From Left to Right – Kimberly Chavalas Cripe, President and CEO, CHOC Children’s; Julia and George Argyros; Stephanie Argyros, CHOC Children’s Foundation Board of Directors member, and her children.

Located on the first floor of the new patient care tower, the Julia and George Argyros Emergency Department will  feature:

  • 31 treatment rooms
  • 14 rapid medical exam rooms
  • Three triage suites

The Julia and George Emergency Department is among many new services being offered in CHOC’s new tower. For the first time in CHOC’s history, all patient care services will be provided within an all-pediatric environment under one roof. This includes advanced operating rooms, laboratory, pathology and imaging services. These capabilities, along with enhanced patient and family amenities, will create the most serene, healing environment possible for the youngest members of our community.

 

 

Advanced Patient Care, Safety Features
Featuring leading-edge advancements in technology and patient safety, our new seven-story tower will position CHOC as a premier children’s hospital, including:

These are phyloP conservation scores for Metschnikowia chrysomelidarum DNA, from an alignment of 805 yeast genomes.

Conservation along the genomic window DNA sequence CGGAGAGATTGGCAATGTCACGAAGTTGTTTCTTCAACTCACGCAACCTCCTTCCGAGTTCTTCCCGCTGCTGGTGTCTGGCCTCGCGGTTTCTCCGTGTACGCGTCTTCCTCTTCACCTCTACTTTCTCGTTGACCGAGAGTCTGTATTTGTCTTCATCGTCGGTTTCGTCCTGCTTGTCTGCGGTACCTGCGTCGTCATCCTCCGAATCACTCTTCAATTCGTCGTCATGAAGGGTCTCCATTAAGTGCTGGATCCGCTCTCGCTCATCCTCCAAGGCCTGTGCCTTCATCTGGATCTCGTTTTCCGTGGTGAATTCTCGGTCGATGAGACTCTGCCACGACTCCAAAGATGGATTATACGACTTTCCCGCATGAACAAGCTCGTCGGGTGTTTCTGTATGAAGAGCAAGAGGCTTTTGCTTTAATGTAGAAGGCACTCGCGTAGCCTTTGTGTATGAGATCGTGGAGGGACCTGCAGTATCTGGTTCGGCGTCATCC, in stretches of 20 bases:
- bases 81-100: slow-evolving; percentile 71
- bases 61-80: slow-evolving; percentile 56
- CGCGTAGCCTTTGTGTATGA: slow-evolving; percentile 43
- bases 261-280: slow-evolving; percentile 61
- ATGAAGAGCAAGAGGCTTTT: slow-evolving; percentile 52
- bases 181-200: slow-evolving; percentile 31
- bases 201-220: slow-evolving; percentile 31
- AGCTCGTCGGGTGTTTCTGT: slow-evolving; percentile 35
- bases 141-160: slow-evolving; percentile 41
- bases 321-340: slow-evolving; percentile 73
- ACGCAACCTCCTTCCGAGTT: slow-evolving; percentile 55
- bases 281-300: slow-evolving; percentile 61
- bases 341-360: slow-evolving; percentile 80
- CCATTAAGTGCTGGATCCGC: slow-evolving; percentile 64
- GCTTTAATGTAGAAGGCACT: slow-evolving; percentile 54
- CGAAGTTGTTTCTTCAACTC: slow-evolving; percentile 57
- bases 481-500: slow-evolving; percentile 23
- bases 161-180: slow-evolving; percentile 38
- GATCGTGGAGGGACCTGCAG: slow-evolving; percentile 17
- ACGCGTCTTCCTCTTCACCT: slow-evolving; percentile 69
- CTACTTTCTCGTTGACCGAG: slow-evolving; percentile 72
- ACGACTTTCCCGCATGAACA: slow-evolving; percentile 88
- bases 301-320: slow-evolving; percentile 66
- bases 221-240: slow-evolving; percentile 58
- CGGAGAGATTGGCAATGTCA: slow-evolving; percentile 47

Lower Level —Laboratory, Blood Bank, support services

1st Floor — Julia and George Argyros Emergency Department, main lobby, admitting, radiology

2nd Floor — Patient and family amenities, including in-house radio station and multimedia center, public and patient outdoor area, Meditation and Prayer Center, Family Resource Center, Café

3rd Floor — Robert L. Tidwell Surgical Center, CHOC Children’s Heart Institute

5th Floor — Hematology and Oncology, including 28 new beds

4th, 6th, 7th Floors — Shelled space for future needs

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Top Summer Injuries that Bring Kids to the Emergency Room